• Still from theatre production SERSE
  • Art Galleries
  • TV set
  • Performance Ensemble
  • guests and interviewer on Journalism set
  • violin section of orchestra

2022 Commencement Speaker Leaves Her Mark

May 5, 2022

By Teresa K. Morrison

Digital mockup of Medrano's Lennox mural
Laura Medrano's digital mockup for her Lennox mural


What do the CSUN Arts Council, Bad Bunny, and Cheetos have in common? 2022 Mike Curb College of Arts, Media, and Communication Commencement Speaker Laura Medrano credits all with collectively amplifying her voice and jumpstarting her career as a visual artist.

Medrano, graduating with a bachelor’s degree in Visual Arts, will take the stage at this year’s commencement celebration with a heart full of gratitude and a challenge to her fellow grads to dream big and make the world better, just as she did when she envisioned empowering new vistas for her Lennox community, a small unincorporated town in the city of Inglewood. Over the years she had watched as signs of poverty and gang activity crept across the landscape of her hometown, threatening to drown out the voices of its hardworking core residents. As a lifelong painter and artist she imagined someday contributing a mural, a community landmark that her neighbors could take pride in. She never expected that opportunity to arrive at age 21, in the thick of her last semester of college, but when opportunity knocks you have to open that door.

Medrano had submitted an application back in Fall 2021 to the CSUN Arts Council requesting funds for a project beyond her financial reach and was surprised when she was asked to pitch her idea to the board. The formal proposal process was outside her comfort zone, but with the support and confidence of painting professor Tim Forcum behind her she gathered the skills and resolve to make her case. When the Arts Council chose her project for funding through the Matador Credit Union Award she was delighted and a bit overwhelmed. It was time to deliver!

She had her proposed design, emphasizing the roots of community residents and the universal desires for peace and love. Then she found a site—a 12- x 33-foot cinderblock wall covered in layers of drab gray paint meant to obscure the territorial graffiti that finds blank slates irresistible; fresh graffiti already marred its most recent coat. Her CSUN graphic arts training guided her in choosing a minimal but impactful color palette and composing in a grid design that would keep her scale and perspective in check. Then she set out alone with durable outdoor primer-housepaint to take on the enormous task.


Medrano can hardly believe how far she’s come since she arrived as an undeclared major at CSUN straight out of high school in Fall 2018. She tried to convince herself to pursue at-need professions—nursing, early childhood development—but she had watched her mom relegate her own artistic talents to “hobby” status, indulged only when she had energy leftover from her 9-to-5 job. Medrano declared her major in Visual Arts for herself and her mom, too, choosing to concentrate in painting—her comfort zone—and graphic arts, where she could stretch her skills and explore more diverse career options. She’s grateful for the flexibility of CSUN’s Department of Art, where she was encouraged to pursue interests even when they weren’t laser-focused on her concentration. CSUN allowed her the time and space to discover hidden talents, develop fresh skills, and become a truly well-rounded artist. Along the way she took terrific inspiration from Professor Steven Hampton’s preternatural talent for reference-free figure drawing, from graphic design professor Nick Longo’s professional development training, and from painting professor Tim Forcum’s lessons in process and color perception as well as his aforementioned unyielding faith in her mural dreams.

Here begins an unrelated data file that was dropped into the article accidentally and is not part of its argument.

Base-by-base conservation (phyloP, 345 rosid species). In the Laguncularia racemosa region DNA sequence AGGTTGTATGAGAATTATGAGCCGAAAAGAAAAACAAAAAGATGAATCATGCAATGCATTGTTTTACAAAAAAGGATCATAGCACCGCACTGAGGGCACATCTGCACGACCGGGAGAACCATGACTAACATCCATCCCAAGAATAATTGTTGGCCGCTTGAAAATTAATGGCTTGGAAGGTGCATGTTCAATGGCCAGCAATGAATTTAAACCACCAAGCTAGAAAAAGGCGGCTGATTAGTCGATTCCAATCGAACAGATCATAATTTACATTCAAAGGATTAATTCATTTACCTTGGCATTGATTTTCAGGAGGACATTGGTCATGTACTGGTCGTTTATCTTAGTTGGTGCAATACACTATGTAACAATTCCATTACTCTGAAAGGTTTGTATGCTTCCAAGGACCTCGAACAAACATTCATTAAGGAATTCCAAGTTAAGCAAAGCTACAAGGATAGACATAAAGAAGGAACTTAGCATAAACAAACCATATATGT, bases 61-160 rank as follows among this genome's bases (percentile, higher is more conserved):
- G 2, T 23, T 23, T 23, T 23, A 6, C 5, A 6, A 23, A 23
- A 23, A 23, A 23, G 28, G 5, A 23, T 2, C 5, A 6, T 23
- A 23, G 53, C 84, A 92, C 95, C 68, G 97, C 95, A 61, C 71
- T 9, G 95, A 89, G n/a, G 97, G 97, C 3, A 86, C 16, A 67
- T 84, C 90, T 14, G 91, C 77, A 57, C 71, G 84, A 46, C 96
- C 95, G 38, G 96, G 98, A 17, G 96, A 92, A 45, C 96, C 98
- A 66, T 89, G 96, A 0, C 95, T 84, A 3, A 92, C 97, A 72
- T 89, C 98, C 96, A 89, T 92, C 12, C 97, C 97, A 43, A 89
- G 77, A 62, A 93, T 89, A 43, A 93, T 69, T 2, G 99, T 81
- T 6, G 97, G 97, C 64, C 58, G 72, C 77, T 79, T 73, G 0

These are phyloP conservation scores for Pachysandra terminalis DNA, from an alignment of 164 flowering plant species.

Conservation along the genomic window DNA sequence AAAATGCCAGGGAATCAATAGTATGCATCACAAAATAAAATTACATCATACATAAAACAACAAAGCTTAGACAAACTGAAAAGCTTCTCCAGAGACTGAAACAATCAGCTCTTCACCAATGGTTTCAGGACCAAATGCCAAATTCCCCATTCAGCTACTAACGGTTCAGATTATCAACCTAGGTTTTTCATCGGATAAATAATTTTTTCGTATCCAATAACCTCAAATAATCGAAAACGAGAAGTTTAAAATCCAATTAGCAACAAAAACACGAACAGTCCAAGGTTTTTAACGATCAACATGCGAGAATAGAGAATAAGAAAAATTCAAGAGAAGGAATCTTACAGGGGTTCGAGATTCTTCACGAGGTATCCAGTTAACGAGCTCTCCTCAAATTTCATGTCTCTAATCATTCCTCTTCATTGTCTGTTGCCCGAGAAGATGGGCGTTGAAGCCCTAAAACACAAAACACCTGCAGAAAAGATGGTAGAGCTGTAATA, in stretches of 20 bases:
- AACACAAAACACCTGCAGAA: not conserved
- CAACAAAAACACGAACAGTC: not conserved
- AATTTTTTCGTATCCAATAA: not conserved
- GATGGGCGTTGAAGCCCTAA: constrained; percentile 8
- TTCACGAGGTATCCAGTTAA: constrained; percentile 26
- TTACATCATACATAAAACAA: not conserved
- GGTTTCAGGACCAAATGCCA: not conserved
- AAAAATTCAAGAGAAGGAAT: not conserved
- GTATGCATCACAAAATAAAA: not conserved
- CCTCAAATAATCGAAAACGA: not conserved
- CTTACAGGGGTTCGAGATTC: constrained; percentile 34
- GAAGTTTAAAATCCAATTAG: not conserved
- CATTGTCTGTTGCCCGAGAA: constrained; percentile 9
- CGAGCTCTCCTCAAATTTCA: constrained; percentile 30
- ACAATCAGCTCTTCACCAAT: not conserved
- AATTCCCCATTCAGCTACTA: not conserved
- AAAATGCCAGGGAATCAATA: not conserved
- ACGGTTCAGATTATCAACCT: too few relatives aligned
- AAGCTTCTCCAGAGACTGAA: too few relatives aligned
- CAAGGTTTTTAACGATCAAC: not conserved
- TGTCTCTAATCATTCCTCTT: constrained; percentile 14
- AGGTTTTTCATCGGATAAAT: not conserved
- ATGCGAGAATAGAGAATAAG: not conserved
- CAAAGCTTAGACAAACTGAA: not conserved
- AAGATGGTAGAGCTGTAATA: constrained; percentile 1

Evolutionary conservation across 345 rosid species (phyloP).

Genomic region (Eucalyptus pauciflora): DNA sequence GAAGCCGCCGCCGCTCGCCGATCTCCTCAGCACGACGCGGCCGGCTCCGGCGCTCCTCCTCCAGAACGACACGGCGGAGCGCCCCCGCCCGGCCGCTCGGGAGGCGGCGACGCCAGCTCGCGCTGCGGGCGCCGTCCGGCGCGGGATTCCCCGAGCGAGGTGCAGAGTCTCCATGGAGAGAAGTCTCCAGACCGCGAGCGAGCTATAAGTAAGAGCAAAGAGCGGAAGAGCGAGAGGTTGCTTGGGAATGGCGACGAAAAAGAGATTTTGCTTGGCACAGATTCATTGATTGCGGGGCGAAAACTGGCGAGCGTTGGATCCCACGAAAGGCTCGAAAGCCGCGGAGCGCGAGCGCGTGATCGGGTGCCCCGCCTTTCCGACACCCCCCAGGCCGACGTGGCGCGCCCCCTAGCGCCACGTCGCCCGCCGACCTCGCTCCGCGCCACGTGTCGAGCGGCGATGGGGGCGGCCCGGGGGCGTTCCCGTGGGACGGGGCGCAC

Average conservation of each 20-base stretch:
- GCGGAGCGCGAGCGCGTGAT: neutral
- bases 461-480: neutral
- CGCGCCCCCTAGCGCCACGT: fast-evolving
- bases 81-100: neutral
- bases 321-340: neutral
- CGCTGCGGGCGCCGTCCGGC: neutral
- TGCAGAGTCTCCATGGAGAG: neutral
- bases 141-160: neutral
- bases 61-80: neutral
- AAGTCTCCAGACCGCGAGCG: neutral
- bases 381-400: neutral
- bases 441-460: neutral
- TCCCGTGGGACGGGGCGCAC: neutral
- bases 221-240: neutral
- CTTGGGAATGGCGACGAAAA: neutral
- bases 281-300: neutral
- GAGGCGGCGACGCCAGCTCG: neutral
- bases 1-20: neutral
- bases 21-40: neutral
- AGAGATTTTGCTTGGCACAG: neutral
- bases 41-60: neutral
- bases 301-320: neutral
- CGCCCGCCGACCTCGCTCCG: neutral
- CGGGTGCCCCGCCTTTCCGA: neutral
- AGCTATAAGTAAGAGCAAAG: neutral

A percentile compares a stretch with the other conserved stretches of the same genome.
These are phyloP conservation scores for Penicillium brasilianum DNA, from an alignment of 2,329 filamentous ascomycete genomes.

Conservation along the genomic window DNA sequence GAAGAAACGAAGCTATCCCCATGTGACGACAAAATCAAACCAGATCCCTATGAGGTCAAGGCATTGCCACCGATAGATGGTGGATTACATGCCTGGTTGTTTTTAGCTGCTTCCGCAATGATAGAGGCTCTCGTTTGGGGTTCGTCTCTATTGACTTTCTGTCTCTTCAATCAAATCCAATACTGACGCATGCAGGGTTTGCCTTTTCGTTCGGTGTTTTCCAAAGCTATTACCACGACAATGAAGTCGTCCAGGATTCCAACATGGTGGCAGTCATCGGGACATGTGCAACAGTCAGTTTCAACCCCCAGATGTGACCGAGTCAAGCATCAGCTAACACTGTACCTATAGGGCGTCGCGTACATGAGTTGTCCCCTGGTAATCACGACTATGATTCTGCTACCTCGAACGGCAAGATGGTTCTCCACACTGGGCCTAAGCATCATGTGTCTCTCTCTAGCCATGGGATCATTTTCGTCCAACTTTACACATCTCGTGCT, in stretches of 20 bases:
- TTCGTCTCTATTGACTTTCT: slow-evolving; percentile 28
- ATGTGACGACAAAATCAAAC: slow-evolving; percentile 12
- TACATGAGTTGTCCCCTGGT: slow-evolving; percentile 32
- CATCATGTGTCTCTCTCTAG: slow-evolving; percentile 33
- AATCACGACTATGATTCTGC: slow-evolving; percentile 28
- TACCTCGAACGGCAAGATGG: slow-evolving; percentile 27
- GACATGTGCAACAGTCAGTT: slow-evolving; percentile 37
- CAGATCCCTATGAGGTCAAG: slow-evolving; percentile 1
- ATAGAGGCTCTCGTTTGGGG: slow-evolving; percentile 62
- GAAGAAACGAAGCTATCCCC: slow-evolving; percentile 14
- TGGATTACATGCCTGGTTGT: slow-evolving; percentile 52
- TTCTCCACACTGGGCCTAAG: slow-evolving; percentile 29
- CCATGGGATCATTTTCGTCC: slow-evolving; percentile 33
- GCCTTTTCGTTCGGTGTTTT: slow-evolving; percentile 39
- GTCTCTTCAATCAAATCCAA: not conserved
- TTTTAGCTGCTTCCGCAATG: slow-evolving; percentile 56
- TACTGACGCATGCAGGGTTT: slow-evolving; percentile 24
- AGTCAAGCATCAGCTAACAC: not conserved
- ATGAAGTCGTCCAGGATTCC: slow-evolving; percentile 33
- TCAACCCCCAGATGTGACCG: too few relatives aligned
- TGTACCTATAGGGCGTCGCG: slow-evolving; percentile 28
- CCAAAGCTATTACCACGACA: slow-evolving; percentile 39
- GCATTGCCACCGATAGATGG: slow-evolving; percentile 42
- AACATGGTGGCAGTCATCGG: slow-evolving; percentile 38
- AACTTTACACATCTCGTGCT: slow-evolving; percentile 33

But without those Arts Council project funds Medrano’s mural could not have happened—at least not so soon—and its execution serendipitously coincided with Puerto Rican–born singer-songwriter-rapper Bad Bunny’s launch of the Deja Tu Huella Estudiante Fund with the Cheetos snack brand. Bad Bunny’s Good Bunny Foundation teamed with Cheetos to award scholarships to 10 young adults who were using their voice to stand out and advocate for something they believe in. On hearing about the fund, Medrano made a 60-second TikTok post about her project to show how she was working to change her world, hashtagged #DejatuHuella (English translation: leave your mark). And heck yeah, she won a $50,000 scholarship!

Without hesitation, Medrano credits the CSUN Arts Council award for jumpstarting her project and giving her the courage to dream big; she sees the Deja Tu Huella Estudiante award as a domino effect of that initial confidence in her creative ideas. With the Good Bunny–Cheetos funding she plans to acquire equipment and supplies necessary to grow her career, and she might travel some, as she’s never been on an airplane and would like to see the crystal blue waters of Cancún, Mexico. As for furthering her education, she’s applied to a few graphic design internships in hopes of building her experience portfolio, and she sees graduate studies in her future—in visual arts naturally, but also perhaps in business. She’d like to learn about the business of art so that she can continue leaving her mark on her terms.